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I am working on porting a large modern logic IC based PCB design to FPGA. It's a personal project, not work/professional or school homework. Just a learning exercise for myself.

Part of this design uses parallel EEPROMs as ROMs to take inputs on the address lines and perform operations based on the outputs (controlled by what's stored in ROM). Done to save chunks of glue logic on a PCB.

Using the Xilinx ROM Using Block RAM Resources (Verilog) I have made the ROMs and everything is fine. However, I notice that the ROMs have many patterns in them, and are just performing logic functions inside to generate the outputs.

My question is, will the Vivado toolchain work out that the BRAM functionality could be replaced with logic operations and create that instead, or will it always use the BRAMs?

The reason I ask is that on this design the MSB of each EEPROM is a reset control pin, which forces all outputs low. However this takes half of the ROM space (and thus a decent chunk of BRAM) just to contain all zeros. It's an easy win to half the ROM size and just handle the reset condition separately, doing so in the Verilog design. Other parts of the ROM contain large chunks of the same output for many given inputs, just by the nature of what's encoded into the ROMs.

Am I better to let the Vivado tooling do it's thing, or, make a Python script to pre-process the ROM binaries, and try to minimise the logic myself? Sticking with the ROMs maintains the original functionality & thus allows for new features/updates to easily be leveraged. But there are four 32kbit ROMs in the design, and that's tying up a lot of the BRAM resources in the small Artix7 35T part I'm using.

I'm competent with Verilog & hardware design, but not an expert. I can achieve working designs, albeit sometimes they're a bit naïve.

Thanks!

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  • \$\begingroup\$ Can the ROMs be changed by the user (e.g. are they socketed)? If they are hardwired, then how would there be new features/updates? \$\endgroup\$ Commented Jan 12, 2023 at 16:42
  • \$\begingroup\$ The ROMs are inside the FPGA. \$\endgroup\$
    – M1GEO
    Commented Jan 14, 2023 at 22:36
  • \$\begingroup\$ I mean the ROMs in the original device. \$\endgroup\$ Commented Jan 15, 2023 at 6:42
  • \$\begingroup\$ Oh, right; They're in sockets (one in a ZIF socket) and the design does receive updates somewhat regularly (I'd say every few months). \$\endgroup\$
    – M1GEO
    Commented Feb 8, 2023 at 17:39

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Submitting this answer even though I don't know the answer to

My question is, will the Vivado toolchain work out that the BRAM functionality could be replaced with logic operations and create that instead, or will it always use the BRAMs?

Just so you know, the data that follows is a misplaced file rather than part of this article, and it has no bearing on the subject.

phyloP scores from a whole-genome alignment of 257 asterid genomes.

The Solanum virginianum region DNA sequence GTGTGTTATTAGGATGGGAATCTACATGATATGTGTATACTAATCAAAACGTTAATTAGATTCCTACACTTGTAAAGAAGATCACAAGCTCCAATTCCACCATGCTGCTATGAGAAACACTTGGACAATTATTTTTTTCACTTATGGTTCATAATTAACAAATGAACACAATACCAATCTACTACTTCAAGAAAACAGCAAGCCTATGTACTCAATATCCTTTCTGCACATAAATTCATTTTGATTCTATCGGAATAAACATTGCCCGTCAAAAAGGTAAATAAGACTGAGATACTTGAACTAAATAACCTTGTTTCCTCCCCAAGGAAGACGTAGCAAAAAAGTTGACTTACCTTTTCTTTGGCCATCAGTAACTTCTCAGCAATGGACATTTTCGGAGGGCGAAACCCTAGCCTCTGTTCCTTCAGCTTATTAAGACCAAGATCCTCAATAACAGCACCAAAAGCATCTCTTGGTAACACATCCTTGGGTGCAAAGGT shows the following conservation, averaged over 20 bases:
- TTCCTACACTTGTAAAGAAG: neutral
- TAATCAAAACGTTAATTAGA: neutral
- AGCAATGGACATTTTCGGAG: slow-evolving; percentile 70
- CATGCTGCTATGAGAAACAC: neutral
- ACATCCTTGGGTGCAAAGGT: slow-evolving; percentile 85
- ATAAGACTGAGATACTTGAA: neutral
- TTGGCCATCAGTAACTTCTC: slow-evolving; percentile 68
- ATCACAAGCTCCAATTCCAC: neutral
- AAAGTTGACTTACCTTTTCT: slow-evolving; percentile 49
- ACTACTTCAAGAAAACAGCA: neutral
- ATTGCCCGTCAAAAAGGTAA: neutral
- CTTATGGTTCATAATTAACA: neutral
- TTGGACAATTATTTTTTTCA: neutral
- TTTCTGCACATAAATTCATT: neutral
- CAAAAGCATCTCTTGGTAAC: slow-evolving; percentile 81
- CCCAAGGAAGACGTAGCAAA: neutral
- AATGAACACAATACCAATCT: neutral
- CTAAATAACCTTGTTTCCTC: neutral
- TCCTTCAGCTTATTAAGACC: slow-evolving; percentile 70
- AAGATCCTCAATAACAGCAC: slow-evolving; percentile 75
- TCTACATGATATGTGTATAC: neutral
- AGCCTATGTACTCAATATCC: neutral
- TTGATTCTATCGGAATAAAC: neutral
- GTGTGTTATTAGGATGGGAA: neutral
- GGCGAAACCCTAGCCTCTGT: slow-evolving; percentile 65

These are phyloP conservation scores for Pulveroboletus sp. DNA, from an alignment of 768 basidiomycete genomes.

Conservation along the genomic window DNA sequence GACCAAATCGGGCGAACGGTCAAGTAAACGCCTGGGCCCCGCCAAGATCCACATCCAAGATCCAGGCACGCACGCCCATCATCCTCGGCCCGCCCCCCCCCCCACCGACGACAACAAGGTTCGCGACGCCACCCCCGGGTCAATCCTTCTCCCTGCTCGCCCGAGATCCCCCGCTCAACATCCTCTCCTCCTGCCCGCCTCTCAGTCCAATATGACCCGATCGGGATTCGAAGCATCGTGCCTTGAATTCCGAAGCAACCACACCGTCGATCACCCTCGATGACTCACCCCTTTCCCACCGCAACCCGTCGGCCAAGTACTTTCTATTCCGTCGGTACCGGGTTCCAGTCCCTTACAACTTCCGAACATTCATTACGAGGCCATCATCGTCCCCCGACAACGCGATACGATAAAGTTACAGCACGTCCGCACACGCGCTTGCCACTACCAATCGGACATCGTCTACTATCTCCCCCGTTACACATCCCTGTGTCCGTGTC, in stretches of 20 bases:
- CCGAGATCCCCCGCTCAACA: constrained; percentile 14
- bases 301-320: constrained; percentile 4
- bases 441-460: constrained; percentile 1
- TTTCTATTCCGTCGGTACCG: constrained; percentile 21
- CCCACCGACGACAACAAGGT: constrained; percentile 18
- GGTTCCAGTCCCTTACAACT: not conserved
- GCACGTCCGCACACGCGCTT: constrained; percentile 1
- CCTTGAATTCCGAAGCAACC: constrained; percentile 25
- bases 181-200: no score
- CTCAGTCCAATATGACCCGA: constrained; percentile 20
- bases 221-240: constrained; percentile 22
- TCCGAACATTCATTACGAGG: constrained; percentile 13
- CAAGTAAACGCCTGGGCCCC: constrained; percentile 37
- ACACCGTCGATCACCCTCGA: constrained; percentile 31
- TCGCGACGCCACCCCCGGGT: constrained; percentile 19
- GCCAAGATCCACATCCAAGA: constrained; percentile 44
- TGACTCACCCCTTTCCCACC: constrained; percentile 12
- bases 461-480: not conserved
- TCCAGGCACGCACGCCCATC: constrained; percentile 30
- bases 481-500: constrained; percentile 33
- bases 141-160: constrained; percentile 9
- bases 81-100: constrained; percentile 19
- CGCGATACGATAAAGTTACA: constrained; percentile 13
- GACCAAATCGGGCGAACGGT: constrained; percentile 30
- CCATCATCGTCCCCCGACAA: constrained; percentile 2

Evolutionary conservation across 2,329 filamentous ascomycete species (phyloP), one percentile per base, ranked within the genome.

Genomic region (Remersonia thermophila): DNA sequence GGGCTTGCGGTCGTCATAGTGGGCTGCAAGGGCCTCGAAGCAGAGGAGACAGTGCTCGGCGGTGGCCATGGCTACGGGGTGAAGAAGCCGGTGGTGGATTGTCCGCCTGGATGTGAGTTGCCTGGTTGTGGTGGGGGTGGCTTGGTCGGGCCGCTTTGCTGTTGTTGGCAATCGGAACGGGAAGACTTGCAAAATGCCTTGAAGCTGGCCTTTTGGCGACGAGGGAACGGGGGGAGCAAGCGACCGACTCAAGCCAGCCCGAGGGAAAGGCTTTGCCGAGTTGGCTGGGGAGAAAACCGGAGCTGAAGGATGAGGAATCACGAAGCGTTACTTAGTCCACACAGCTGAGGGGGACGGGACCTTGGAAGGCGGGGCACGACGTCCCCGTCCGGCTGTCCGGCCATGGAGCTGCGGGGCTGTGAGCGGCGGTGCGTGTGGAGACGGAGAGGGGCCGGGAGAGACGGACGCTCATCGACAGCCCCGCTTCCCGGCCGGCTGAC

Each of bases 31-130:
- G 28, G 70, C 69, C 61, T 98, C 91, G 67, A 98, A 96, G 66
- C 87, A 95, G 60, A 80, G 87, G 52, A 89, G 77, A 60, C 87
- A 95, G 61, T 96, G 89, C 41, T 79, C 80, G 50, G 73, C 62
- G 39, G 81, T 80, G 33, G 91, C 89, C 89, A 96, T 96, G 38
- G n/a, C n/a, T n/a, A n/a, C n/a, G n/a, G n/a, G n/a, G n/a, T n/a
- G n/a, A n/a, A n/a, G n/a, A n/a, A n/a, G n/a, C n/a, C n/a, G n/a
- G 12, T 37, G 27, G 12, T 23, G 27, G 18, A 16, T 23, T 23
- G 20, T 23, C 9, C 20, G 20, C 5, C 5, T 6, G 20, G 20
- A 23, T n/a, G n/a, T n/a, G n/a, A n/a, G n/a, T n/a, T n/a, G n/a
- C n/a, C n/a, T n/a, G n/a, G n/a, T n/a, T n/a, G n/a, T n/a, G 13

If you're using a pre-synthesized library block, definitely not -- in that case you really are directing Vivado to use BRAM. Even if you're not doing that, I still suspect not. It depends on how literal the designers are, and how willing to second-guess you they are.

But I have some other observations:

Sticking with the ROMs ... allows for new features/updates to easily be leveraged.

But then, that's exactly what FPGAs do, too. Especially if you do a good job of archiving your source code. So you're not losing any functionality.

Part of this design uses parallel EEPROMs as ROMs to take inputs on the address lines and perform operations based on the outputs (controlled by what's stored in ROM). Done to save chunks of glue logic on a PCB.

This is actually the oldest "programmable logic" technique. Then people noticed that redundancy that you mention in the memory, and came up with programmable array logic. Later, they came up with the idea of having itty bitty PALs embedded in a larger fabric -- they called it an "FPGA" and here we are.

Am I better to let the Vivado tooling do it's thing, or, make a Python script to pre-process the ROM binaries, and try to minimise the logic myself?

Vivado is, theoretically, at least as good as a human at minimizing logic, so -- no.

I think the first thing I'd want to do is to infer the underlying logic in a meaningful way. In other words, from your question you clearly have a "reset" line -- if you have a "load register A" line or a "run motor backwards" line or whatever, then you should write that logic out in your Verilog, instead of having some huge anonymous case statement in the code.

Then, when you give the project a rest for six months or a year and come back to it you'll have some clue as to what it all means.

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  • \$\begingroup\$ Thanks for the insight. I did appreciate that the original design is using the EEPROMs as super simple PAL-type devices - it did make me smile as I wrote the question. Some kind of recursion ;) At the moment, I've just got some huge anonymous case statement in the code and then I separate the signals out with assign statements at the end of the module, after the ROM magic numbers. Mainly so I could just dump the ROMs with a PROM reader and use them. I'll dig into what Vivado actually makes a bit later on and report back. Thanks. \$\endgroup\$
    – M1GEO
    Commented Dec 22, 2022 at 15:53

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